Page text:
How using a lower gear can make your bike feel better

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There's an easy way to make most bikes feel better. It's not a secret – in fact, it's so simple that many people don't even give it a second thought. For those already in the know, it's a mystery that everyone isn't already doing it. What is it? Use a lower gear.

 know what you're thinking: you know when to change up. After all, once you've been riding for a while, changing up to keep things smooth becomes second nature. This is true… but it's equally true that most advanced instructors will, at some point, suggest that using a lower gear would help.

Bikes often feel good when short-shifting: progress is smooth, relaxed and changing up at low revs is great when carrying a pillion. But the bike will feel even better in a lower gear. We're not talking about screaming along just shy of the redline with engine howling, exhaust roaring and petrol consumption through the floor – just holding a few more revs, so the engine is more responsive and the bike feels lighter.

The key principle is to match the gear to the road speed, to use the engine’s midrange. Where this is will vary from bike to bike – that might be 4000-5000rpm on a middleweight V-twin like a Suzuki V-Strom 650, but 7000-8000rpm on a sporty inline-four like a GSX-R600.

There are two easy ways to tell if the bike's at the right point in the rev range. First, while the engine shouldn't be screaming, the bike should accelerate instantly when the throttle is opened – rather than slowly, after it's had a second to let the revs build. Second, when the throttle is closed, the bike should slow instantly. If the speed doesn't fall when the throttle shuts, the bike is in too high a gear. If going down a gear is the only way to get any engine braking, the bike is definitely in the wrong gear.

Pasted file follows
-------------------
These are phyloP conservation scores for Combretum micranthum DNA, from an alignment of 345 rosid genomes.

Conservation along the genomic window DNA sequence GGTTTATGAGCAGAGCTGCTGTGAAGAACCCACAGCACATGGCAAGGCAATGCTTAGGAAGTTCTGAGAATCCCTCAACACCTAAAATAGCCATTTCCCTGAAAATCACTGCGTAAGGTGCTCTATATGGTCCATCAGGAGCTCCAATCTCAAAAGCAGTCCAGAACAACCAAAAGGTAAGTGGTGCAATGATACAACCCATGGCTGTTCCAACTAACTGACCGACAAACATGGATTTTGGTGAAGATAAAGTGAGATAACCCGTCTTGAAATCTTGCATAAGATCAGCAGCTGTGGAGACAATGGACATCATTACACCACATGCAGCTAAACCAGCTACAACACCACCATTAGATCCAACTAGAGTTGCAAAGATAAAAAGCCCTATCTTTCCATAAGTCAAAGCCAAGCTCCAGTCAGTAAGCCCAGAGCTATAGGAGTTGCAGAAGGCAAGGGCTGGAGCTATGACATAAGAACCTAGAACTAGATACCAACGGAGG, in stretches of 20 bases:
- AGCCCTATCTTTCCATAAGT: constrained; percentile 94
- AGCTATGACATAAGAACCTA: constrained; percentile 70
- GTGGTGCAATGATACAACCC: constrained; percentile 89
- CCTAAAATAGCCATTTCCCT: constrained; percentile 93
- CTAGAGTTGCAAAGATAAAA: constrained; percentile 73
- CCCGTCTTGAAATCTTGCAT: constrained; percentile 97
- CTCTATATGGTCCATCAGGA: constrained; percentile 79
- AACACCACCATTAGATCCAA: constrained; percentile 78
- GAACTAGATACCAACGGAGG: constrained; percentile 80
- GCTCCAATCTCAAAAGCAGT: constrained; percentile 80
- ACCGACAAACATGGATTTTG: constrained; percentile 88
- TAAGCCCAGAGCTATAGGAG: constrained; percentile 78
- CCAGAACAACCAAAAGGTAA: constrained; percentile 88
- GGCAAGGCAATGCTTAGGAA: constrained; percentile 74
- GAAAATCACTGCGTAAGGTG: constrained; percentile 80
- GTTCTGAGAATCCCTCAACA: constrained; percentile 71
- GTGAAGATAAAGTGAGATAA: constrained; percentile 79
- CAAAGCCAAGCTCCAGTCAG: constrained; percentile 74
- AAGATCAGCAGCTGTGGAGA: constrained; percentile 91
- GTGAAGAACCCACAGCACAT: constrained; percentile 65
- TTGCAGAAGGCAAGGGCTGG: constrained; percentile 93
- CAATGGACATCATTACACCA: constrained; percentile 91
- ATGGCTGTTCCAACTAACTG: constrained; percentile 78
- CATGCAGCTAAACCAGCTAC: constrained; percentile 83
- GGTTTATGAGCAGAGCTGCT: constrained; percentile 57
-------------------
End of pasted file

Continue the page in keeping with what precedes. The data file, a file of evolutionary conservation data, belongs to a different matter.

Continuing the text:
The third telltale sign is more subtle and concerns how the bike takes a corner. In too high a gear, there’s a tendency to understeer – to push deeper into a corner and turn more lazily. Other factors do affect cornering as well, but if you’re riding with friends who always seems to take tighter lines than your bike will hold, that’s probably their secret: they’re in a lower gear.

Using lower gears isn’t about blasting around the back roads, playing racer. It is simply about making the bike feel more responsive, agile and better to ride – at any speed. The aim is not to over-rev the engine, just to use the gear that keeps it in its midrange sweet spot for any speed, from 20mph onwards.

Rather than watching the revs fall as speeds rise and higher gears are selected, it's better to keep the revs steady by selecting the appropriate gear to translate engine speed into road speed. That might well mean fourth gear for 60mph, not sixth. Higher gears have their place: for saving fuel and delivering a more relaxed ride for cruising or when carrying a passenger. But for roads that need riding, the bike needs to be ridden in a responsive gear.

Using lower gears also makes it a lot easier to control your speed, as you can hear more obviously if you’ve added a few unnecessary miles per hour. For example, if holding a steady 30mph is a struggle in fourth gear – it’s all too easy to creep up to 35 or higher without realising until it’s too late – in third or second the engine note will warn of any increase. Rolling the throttle even fractionally will bring it back, with immaculate control.

Ultimately, that’s the aim of precise gear selection: it delivers better control to all areas of the ride.

Words: Simon Weir

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